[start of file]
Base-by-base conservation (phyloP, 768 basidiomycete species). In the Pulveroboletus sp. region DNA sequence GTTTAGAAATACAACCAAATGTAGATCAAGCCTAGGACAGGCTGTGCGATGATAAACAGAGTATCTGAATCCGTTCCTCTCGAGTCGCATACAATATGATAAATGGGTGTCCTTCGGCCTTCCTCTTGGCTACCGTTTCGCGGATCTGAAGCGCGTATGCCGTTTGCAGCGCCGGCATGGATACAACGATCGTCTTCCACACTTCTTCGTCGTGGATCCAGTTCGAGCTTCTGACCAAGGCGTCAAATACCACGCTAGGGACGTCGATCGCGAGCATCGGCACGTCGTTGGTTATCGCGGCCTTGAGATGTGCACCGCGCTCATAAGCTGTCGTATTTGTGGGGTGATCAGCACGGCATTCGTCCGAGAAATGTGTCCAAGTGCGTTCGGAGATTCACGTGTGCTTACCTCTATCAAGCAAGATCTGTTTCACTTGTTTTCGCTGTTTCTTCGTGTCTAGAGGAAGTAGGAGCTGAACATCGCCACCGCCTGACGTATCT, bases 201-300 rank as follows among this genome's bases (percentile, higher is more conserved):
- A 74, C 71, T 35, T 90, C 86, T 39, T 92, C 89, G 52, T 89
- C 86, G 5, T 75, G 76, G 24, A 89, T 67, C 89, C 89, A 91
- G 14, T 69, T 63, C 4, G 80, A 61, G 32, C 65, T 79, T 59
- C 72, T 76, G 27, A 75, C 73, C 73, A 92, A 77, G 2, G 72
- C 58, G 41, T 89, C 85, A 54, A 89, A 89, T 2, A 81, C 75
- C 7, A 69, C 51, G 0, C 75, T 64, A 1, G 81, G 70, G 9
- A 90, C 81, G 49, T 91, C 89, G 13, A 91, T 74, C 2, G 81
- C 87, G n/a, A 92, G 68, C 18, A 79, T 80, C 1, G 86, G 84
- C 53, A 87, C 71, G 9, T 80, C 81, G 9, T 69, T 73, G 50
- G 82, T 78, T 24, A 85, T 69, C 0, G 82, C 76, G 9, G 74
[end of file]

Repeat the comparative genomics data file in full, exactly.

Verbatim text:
Base-by-base conservation (phyloP, 768 basidiomycete species). In the Pulveroboletus sp. region DNA sequence GTTTAGAAATACAACCAAATGTAGATCAAGCCTAGGACAGGCTGTGCGATGATAAACAGAGTATCTGAATCCGTTCCTCTCGAGTCGCATACAATATGATAAATGGGTGTCCTTCGGCCTTCCTCTTGGCTACCGTTTCGCGGATCTGAAGCGCGTATGCCGTTTGCAGCGCCGGCATGGATACAACGATCGTCTTCCACACTTCTTCGTCGTGGATCCAGTTCGAGCTTCTGACCAAGGCGTCAAATACCACGCTAGGGACGTCGATCGCGAGCATCGGCACGTCGTTGGTTATCGCGGCCTTGAGATGTGCACCGCGCTCATAAGCTGTCGTATTTGTGGGGTGATCAGCACGGCATTCGTCCGAGAAATGTGTCCAAGTGCGTTCGGAGATTCACGTGTGCTTACCTCTATCAAGCAAGATCTGTTTCACTTGTTTTCGCTGTTTCTTCGTGTCTAGAGGAAGTAGGAGCTGAACATCGCCACCGCCTGACGTATCT, bases 201-300 rank as follows among this genome's bases (percentile, higher is more conserved):
- A 74, C 71, T 35, T 90, C 86, T 39, T 92, C 89, G 52, T 89
- C 86, G 5, T 75, G 76, G 24, A 89, T 67, C 89, C 89, A 91
- G 14, T 69, T 63, C 4, G 80, A 61, G 32, C 65, T 79, T 59
- C 72, T 76, G 27, A 75, C 73, C 73, A 92, A 77, G 2, G 72
- C 58, G 41, T 89, C 85, A 54, A 89, A 89, T 2, A 81, C 75
- C 7, A 69, C 51, G 0, C 75, T 64, A 1, G 81, G 70, G 9
- A 90, C 81, G 49, T 91, C 89, G 13, A 91, T 74, C 2, G 81
- C 87, G n/a, A 92, G 68, C 18, A 79, T 80, C 1, G 86, G 84
- C 53, A 87, C 71, G 9, T 80, C 81, G 9, T 69, T 73, G 50
- G 82, T 78, T 24, A 85, T 69, C 0, G 82, C 76, G 9, G 74